NOAA Issues Warning Strongest Geomagnetic Storm In 20 Years Is About To Hit Earth

We do not know exactly when the peak of activity for this current solar cycle is going to be, but we are really close to it – and the Sun is not disappointing with its activity. For the first time since January 2005, the NOAA Space Weather Prediction Center has issued a severe Geomagnetic Storm Watch. A lot of high-speed plasma from the Sun is coming towards our planet, ready to slam into it.

Our planet is good at protecting us thanks to its magnetic field, but it is important to be aware of the effects of the most powerful geomagnetic storms. A severe storm can cause widespread voltage control problems and create issues for the navigation and functioning of satellites – satellites that we need for everyday activity from communications to navigation. It can also create radio blackouts.

   

It is not only bad news, though. We are about to get some spectacular aurorae. As the solar plasma interacts with the Earth’s magnetosphere, particles will fly around and hit the atmosphere. Depending on the gas they interact with, they give different colors. 

The amount and energy of plasma coming is so significant that the aurorae will be visible at lower magnetic latitudes than usual – maybe as low as northern California in the US and as low as northern Germany in Europe. In the Southern hemisphere, Tasmania and the south island of New Zealand should have some celestial light show.

Extreme Ultraviolet views of the Sun with flares released from the massive sunspot AR3664.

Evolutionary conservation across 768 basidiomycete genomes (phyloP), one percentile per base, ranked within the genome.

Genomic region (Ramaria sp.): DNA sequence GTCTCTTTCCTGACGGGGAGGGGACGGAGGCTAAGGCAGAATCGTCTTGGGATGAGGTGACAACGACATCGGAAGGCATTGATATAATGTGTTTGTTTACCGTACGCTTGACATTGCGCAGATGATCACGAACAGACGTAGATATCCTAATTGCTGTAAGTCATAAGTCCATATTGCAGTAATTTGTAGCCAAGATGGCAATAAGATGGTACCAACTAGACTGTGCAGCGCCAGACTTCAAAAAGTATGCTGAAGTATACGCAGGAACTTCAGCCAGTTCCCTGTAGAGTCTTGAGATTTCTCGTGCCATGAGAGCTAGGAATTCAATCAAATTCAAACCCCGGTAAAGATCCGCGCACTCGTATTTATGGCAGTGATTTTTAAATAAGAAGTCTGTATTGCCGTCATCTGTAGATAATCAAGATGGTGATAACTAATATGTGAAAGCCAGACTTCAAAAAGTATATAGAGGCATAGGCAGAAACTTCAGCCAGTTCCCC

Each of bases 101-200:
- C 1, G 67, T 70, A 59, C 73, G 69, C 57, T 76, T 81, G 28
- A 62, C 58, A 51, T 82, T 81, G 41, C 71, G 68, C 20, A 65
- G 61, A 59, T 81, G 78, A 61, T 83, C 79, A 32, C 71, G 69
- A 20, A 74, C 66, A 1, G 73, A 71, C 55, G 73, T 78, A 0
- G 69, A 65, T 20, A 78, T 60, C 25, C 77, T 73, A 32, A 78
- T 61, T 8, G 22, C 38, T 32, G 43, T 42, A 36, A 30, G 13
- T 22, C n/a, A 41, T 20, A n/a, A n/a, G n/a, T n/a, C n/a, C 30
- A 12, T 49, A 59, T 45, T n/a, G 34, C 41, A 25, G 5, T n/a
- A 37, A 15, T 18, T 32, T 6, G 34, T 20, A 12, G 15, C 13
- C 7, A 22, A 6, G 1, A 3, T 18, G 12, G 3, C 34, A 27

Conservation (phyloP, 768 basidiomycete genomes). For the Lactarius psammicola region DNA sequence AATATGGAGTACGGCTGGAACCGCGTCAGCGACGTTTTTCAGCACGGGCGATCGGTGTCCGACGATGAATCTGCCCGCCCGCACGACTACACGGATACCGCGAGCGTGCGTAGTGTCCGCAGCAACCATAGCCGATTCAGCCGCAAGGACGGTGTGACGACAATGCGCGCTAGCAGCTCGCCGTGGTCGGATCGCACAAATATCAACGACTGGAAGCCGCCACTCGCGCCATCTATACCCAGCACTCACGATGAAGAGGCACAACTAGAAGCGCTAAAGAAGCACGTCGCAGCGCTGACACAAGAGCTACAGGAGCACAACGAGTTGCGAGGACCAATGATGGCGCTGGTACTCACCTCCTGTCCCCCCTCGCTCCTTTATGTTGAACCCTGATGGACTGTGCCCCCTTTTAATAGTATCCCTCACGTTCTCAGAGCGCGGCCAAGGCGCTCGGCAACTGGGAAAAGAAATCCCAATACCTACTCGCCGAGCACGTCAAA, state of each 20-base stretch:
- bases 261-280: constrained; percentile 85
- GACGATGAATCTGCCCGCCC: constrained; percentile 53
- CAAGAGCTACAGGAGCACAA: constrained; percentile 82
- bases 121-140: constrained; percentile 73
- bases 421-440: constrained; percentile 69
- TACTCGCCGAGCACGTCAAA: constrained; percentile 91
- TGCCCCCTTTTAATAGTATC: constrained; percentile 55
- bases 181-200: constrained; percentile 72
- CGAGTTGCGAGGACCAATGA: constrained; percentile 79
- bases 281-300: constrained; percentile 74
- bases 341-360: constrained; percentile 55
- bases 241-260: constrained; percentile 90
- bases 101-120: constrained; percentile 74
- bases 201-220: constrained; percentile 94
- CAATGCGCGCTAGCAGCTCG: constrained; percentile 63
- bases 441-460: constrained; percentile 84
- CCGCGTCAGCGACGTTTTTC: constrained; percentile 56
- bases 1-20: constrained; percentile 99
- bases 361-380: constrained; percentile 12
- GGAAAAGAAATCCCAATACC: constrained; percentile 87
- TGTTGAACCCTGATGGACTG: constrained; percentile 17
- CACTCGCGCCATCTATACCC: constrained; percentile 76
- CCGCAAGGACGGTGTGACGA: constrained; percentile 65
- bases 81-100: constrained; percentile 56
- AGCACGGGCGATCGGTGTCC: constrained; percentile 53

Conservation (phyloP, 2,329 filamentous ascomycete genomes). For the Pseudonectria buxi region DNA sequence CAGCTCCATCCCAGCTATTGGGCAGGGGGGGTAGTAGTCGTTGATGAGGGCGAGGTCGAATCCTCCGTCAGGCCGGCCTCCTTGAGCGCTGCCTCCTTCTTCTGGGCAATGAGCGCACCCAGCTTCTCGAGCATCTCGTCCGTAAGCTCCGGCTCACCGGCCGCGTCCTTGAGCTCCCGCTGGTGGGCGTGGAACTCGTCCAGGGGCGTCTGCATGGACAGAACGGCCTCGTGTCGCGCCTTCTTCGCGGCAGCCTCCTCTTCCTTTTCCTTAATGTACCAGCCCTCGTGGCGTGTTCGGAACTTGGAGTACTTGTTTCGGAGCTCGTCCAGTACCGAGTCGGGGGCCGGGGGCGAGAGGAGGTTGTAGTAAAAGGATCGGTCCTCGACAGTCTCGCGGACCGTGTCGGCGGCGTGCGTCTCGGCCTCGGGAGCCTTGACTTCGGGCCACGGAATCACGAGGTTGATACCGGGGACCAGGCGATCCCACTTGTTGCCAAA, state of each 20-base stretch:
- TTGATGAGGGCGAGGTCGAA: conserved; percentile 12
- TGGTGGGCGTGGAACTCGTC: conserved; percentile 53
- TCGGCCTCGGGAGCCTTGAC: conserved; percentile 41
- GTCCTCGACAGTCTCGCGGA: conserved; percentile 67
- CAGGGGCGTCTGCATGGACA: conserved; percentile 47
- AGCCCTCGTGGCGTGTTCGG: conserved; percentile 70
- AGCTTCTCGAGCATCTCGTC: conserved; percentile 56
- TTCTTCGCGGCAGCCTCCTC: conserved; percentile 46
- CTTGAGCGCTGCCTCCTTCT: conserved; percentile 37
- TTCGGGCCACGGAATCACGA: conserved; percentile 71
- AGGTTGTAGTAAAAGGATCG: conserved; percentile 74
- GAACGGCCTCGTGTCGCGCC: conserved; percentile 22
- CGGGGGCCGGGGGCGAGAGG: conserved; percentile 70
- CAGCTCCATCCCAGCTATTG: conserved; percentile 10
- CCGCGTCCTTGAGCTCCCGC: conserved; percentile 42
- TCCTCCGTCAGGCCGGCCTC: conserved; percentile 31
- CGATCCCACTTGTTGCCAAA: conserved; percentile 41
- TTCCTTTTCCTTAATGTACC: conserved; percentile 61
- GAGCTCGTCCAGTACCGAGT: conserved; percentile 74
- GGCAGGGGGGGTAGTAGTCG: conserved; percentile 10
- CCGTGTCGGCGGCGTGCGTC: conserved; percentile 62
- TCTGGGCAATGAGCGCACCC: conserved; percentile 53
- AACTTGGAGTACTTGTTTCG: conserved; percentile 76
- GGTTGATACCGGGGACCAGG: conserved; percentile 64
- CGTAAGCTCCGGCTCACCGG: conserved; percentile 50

Image Credit: NASA/SDO/AIA

The cause of all this is to be found in an enormous and extremely active sunspot. Called AR3664, it has released several solar flares over the last few days. The sunspot is as wide as 16 Earths side by side, so big you can see it with the naked eye. But please wear eclipse glasses! We do not want a repeat of the Google trend on eclipse day!

There have been many coronal mass ejections released in this burst of activity. At least five of them are directed at Earth. It is possible that three of them might combined in a cannibal coronal mass ejection, a term that describes when a later coronal mass ejection is faster than the ones previously emitted. So it catches up to them, merges with them, and slams a tsunami of plasma on the planets on its path.

Coronal mass ejections seen from the Sun in the last few days (the bright dots are Venus on the right and Jupiter on the left)
Image Credit: NASA/ESA/SOHO

The plasma will begin to hit Earth from May 10 and will continue until May 12. The bulk of it hits on Saturday. A great time to get somewhere with a clear dark sky facing towards your nearest pole.

   

The are about 100 severe geomagnetic storms per solar cycle, so every 11 years or so. Extreme solar storms are much rarer with only four per cycle. But for example, the last one was a weird one with none of either. The last extreme geomagnetic storm was on Halloween 2003 and caused power outages in Sweden and damaged power transformers in South Africa.

Leave a Comment